Pro-choice demonstrators at the U.S. Supreme Court cheer on Monday as they learn the court struck down a Texas abortion law. (Bill Clark/CQ Roll Call)

What we've seen from federal courts lately is a distaste with the way government prosecutors pursue corruption cases against high-ranking public officials, from the late Sen. Ted Stevens to Gov. Bob McDonnell. I'm not the first to say this, but scandalous behavior and criminal activity are not one and the same. Often, the scandalous aspect of a public official's action is that distasteful things are technically legal. It's important that the court clarified a definition of what constitutes a quid pro quo exchange.  

[ Supreme Court Overturns McDonnell's Bribery Conviction ]  

Internal Poll: Huelskamp Primary a Dead Heat
Kansas Republican considered vulnerable over opposition to farm bill

Roger Marshall, Republican candidate for Kansas' 1st congressional district, is interviewed in the Roll Call offices on October 6, 2015. (JM Riger/CQ Roll Call)

The Republican primary opponent of Kansas Rep. Tim Huelskamp says their Kansas race is a dead heat — and he has a poll to prove it.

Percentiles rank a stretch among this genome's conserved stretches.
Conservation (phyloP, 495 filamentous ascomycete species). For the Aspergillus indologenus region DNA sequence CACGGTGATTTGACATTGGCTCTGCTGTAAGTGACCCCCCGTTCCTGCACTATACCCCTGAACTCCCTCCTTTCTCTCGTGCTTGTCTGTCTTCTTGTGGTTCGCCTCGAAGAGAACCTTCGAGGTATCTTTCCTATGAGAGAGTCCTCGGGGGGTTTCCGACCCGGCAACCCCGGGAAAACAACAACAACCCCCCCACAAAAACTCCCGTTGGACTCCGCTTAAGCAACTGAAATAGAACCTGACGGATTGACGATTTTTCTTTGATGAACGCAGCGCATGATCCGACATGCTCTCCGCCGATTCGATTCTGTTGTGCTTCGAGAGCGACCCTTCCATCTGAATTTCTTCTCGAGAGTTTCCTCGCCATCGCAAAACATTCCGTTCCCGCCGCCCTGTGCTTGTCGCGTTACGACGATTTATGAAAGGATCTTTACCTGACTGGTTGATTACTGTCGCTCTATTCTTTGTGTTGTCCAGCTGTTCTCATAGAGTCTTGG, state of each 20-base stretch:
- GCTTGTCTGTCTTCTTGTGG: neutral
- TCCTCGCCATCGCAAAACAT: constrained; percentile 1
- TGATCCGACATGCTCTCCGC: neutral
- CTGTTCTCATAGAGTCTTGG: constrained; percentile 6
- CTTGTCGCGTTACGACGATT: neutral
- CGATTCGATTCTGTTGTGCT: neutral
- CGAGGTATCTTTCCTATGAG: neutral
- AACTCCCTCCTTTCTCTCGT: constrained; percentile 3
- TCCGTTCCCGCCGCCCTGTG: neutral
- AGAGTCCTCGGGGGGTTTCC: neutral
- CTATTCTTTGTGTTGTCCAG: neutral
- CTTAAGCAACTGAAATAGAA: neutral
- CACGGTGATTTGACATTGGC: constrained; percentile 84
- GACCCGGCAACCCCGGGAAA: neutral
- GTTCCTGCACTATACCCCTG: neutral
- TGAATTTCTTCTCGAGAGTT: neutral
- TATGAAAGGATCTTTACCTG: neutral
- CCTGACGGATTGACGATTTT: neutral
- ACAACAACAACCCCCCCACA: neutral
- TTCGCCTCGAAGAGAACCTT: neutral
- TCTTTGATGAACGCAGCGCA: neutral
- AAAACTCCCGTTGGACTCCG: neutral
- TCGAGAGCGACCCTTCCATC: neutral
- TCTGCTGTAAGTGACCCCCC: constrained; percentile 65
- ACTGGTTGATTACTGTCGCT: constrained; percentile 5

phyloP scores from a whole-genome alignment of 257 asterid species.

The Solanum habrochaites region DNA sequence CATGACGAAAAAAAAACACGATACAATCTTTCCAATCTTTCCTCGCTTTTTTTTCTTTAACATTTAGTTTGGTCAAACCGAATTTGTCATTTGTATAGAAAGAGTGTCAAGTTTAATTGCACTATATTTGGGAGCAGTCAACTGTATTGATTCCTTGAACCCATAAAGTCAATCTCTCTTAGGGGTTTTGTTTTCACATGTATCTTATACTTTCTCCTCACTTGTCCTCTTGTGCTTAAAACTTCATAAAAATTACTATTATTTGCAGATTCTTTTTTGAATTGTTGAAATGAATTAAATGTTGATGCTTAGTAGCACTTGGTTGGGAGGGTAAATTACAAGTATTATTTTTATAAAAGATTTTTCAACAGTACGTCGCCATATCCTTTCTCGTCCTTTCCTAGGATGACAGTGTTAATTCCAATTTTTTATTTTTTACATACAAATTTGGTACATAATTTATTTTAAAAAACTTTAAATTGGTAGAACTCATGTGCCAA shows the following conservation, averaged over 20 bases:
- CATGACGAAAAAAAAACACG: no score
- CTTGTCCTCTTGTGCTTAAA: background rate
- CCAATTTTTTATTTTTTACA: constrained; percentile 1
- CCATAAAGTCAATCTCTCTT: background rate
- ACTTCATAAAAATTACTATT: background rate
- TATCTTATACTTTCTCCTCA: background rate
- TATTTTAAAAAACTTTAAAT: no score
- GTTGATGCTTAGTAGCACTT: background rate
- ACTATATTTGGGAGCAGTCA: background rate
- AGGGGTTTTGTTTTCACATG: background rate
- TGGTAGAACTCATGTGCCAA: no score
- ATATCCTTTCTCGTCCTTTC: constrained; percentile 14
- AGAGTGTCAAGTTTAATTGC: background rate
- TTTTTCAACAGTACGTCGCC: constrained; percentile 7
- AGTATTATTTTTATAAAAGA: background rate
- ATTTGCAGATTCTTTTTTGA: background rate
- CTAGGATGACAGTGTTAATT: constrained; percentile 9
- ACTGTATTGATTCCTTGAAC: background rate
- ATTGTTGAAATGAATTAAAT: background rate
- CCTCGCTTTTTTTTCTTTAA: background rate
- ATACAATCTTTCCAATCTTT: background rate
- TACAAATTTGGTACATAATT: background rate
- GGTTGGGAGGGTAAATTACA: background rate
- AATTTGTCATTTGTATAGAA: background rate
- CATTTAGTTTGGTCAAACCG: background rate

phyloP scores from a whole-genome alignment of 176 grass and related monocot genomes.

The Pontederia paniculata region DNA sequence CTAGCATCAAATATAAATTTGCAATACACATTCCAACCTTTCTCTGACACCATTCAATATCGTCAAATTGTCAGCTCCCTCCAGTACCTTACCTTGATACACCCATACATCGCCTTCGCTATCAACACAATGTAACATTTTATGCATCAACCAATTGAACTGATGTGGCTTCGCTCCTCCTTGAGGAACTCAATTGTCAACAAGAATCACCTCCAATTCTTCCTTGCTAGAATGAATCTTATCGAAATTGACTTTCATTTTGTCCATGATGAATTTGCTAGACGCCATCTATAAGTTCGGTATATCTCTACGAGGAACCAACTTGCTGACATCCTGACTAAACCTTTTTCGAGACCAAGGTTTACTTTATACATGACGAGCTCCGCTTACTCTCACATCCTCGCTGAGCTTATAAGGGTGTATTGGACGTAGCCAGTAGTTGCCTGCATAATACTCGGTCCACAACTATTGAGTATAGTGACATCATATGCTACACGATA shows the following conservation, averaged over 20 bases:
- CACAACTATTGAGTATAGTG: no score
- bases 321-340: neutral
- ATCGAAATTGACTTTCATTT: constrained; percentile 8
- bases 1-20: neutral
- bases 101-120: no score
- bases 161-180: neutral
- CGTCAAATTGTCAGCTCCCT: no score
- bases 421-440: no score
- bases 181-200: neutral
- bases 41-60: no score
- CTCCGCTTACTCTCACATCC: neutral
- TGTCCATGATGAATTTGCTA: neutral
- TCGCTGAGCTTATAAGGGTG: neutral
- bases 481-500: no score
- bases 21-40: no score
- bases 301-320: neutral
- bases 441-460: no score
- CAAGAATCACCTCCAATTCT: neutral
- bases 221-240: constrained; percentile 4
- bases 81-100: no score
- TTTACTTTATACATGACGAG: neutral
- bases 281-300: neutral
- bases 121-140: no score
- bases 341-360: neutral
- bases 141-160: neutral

A survey from Republican polling firm Public Opinion Strategies shows OB-GYN Roger Marshall drawing 41 percent of the GOP primary vote in the state's 1st Congressional District, effectively even with Huelskamps's 42 percent of the vote.    

Former D.C. Del. Walter Fauntroy Arrested After Years as a Fugitive
He was picked up at Virginia airport on charges of fraud and failing to appear in court

Former D.C. Del. Walter E. Fauntroy as he appeared in a photo provided Monday by local authorities. (Loudoun County Sheriff's Office)

Walter E. Fauntroy, a prominent figure of the civil rights era and the first delegate to represent the District of Columbia in Congress, was arrested in Virginia on Monday over outstanding warrants after spending years abroad as a fugitive.  

U.S. Customs and Border agents picked up Fauntroy, 83, at Dulles airport after he arrived on a flight from Dubai, the agency said in a statement.  

Democrats' Benghazi Report Seeks to Shield Clinton from Blame
Release pre-empts Republican-led report expected to hit Clinton hard over terror attack